I've been searching for weeks now but I can't find a proof for the following relationship between the quantiles of the chi-squared distribution and the quantiles of the standard normal distribution: $$\chi^2_{n;q} \approx \frac{1}{2}(z_q + \sqrt{2n-1})^2$$ $z_q$ is the q-quantile of the standard normal distribution, whereas n are the degrees of freedom.

How do we come to this conclusion?


3 Answers 3


A slight variation on this approximation can be derived using the delta-method via the fact that the chi-squared distribution converges to the normal distribution. Although both are asymptotically valid, an alternative is mentioned by Fisher, without subtracting one from the part in the square-root (i.e., as $\chi_{n,q}^2 \approx \tfrac{1}{2} (z_q + \sqrt{2n})^2$). Your approximation approaches the true critical point values from above, and the Fisher approximation approaches the true critical point values from below. The one you mention is more accurate in terms of the relative error, and it is probably derived as a variation from the one used by Fisher.

Derivation: It is well-known that the chi-squared distribution converges to the normal distribution as $n \rightarrow \infty$. More specifically, if $\chi_{n}^2$ has a chi-squared distribution with $n$ degrees-of-freedom then we have the following convergence-in-distribution:

$$\frac{\chi_{n}^2-n}{\sqrt{2n}} \overset{\text{Dist}}{\longrightarrow} \text{N}(0,1) \quad \quad \quad \text{as } n \rightarrow \infty.$$

(More generally, the gamma distribution converges to the normal as the shape approaches infinity.) Hence, with a simple change in the multiplying constant we have the corresponding result:

$$\sqrt{2n} \Big( \frac{\chi_{n}^2}{n}-1 \Big) \overset{\text{Dist}}{\longrightarrow} \text{N}(0,4).$$

We now apply the delta-method using a continuously differentiable transformation $g$, to give us an alternative asymptotic result:

$$\sqrt{2n} \Big( g \Big( \frac{\chi_{n}^2}{n} \Big) - g(1) \Big) \overset{\text{Dist}}{\longrightarrow} \text{N} \Big( 0, 4 g'(\theta)^2 \Big).$$

Using the transformation $g(\theta) = \sqrt{\theta}$ gives us $g'(\theta)^2 = 1/4\theta$, which yields the alternative result:

$$\sqrt{2n} \Big( \sqrt{\frac{\chi_{n}^2}{n}} - 1 \Big) \overset{\text{Dist}}{\longrightarrow} \text{N}(0, 1).$$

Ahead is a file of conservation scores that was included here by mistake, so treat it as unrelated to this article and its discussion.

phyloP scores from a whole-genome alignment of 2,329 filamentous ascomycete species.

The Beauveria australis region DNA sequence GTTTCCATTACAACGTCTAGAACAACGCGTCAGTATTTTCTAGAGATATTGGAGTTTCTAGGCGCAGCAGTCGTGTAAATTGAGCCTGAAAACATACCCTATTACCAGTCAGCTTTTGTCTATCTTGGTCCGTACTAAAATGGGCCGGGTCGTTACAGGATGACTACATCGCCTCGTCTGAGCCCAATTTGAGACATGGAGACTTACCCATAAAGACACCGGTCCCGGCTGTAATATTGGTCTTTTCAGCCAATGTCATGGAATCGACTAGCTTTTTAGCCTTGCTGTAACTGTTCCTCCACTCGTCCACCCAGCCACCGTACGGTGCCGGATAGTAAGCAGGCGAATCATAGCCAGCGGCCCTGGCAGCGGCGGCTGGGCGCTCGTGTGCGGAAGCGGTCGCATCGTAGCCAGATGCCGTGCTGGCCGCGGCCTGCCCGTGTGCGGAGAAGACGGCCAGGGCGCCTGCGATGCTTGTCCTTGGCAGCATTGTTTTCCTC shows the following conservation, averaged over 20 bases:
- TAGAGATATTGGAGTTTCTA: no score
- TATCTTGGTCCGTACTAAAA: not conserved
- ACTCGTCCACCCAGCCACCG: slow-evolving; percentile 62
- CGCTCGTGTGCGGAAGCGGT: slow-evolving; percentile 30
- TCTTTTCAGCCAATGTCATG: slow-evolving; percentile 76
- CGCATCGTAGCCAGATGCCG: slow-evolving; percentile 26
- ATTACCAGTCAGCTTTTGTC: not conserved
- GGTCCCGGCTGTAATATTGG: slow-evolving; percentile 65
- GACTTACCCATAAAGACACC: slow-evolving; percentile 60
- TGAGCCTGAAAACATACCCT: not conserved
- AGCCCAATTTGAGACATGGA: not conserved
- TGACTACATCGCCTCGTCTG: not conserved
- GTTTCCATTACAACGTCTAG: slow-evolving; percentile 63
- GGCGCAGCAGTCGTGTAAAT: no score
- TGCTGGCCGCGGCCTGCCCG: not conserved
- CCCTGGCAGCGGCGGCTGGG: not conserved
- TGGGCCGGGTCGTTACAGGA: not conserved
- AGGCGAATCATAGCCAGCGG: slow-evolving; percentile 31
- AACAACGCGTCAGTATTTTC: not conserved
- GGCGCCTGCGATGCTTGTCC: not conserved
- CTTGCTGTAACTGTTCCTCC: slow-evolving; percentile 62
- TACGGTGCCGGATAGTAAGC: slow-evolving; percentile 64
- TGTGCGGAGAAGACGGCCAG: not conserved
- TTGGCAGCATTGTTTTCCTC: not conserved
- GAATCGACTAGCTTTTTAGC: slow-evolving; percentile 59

Hence, for large $n$ we have:

$$\sqrt{2 \chi_{n}^2} -\sqrt{2 n} \overset{\text{Approx}}{\sim} \text{N}(0, 1).$$

(This approximation is mentioned in Fisher (1934) (p. 62), though he does not show the derivation.) Now, from the definition of the quantile you have:

$$\begin{equation} \begin{aligned} q &\approx \mathbb{P}( \sqrt{2 \chi_{n}^2} -\sqrt{2 n} \geqslant z_q) \\[8pt] &= \mathbb{P}( \sqrt{2 \chi_{n}^2} \geqslant z_q + \sqrt{2 n}) \\[8pt] &= \mathbb{P}( 2 \chi_{n}^2 \geqslant (z_q + \sqrt{2 n})^2) \\[8pt] &= \mathbb{P} \Big( \chi_{n}^2 \geqslant \frac{1}{2} (z_q + \sqrt{2 n})^2 \Big). \\[8pt] \end{aligned} \end{equation}$$

Hence, we have the approximate quantile:

$$\chi_{n,q}^2 \approx \frac{1}{2} (z_q + \sqrt{2 n})^2.$$

Your variation can be derived from the asymptotic result $\sqrt{2 \chi_{n}^2} -\sqrt{2 n-1} \overset{\text{Approx}}{\sim} \text{N}(0, 1)$, which is also asymptotically valid, since the effect of the minus-one is vanishing as $n \rightarrow \infty$. By an analogous derivation, this alternative asymptotic form gives:

$$\chi_{n,q}^2 \approx \frac{1}{2} (z_q + \sqrt{2 n-1})^2.$$

Remark: The approximation used by Fisher differs slightly from the approximation in your question, since it does not subtract one in the part in the square root. Both are valid asymptotically, since the effect of subtracting one is vanishing as $n \rightarrow \infty$. It is worth noting that the approximation in your question is more accurate than the one used by Fisher, in terms of relative error.


Do you have a reference? It is probably an empirical approximation, which seems to be quite good. We make a plot to look at the quality of approximation, for one specific quantile (0.95):

enter image description here

For the record, here is the code used for plotting:

qapprox  <-  function(n, p=0.95) 0.5*(qnorm(p)+sqrt(2*n-1))^2
plot(qchisq(0.95, 1:100), qapprox(1:100), xlab="exact", ylab="approximate")
 abline(0, 1, col="red")
 text(80, 20, "axis labels are degrees of freedom")
 title("Comparison exact and approximate quantiles\nfor chisquare distribution")

Fisher gives this approximation in his monograph "Statistical Methods for Research Workers" p62 - I am not sure where it is derived though.

Zar gives other approximations - see Jerrold H. Zar "Approximations for the Percentage Points of the Chi-Squared Distribution" Journal of the Royal Statistical Society. Series C (Applied Statistics), Vol. 27, No. 3 (1978), pp. 280-290


Your Answer

By clicking “Post Your Answer”, you agree to our terms of service and acknowledge you have read our privacy policy.

Not the answer you're looking for? Browse other questions tagged or ask your own question.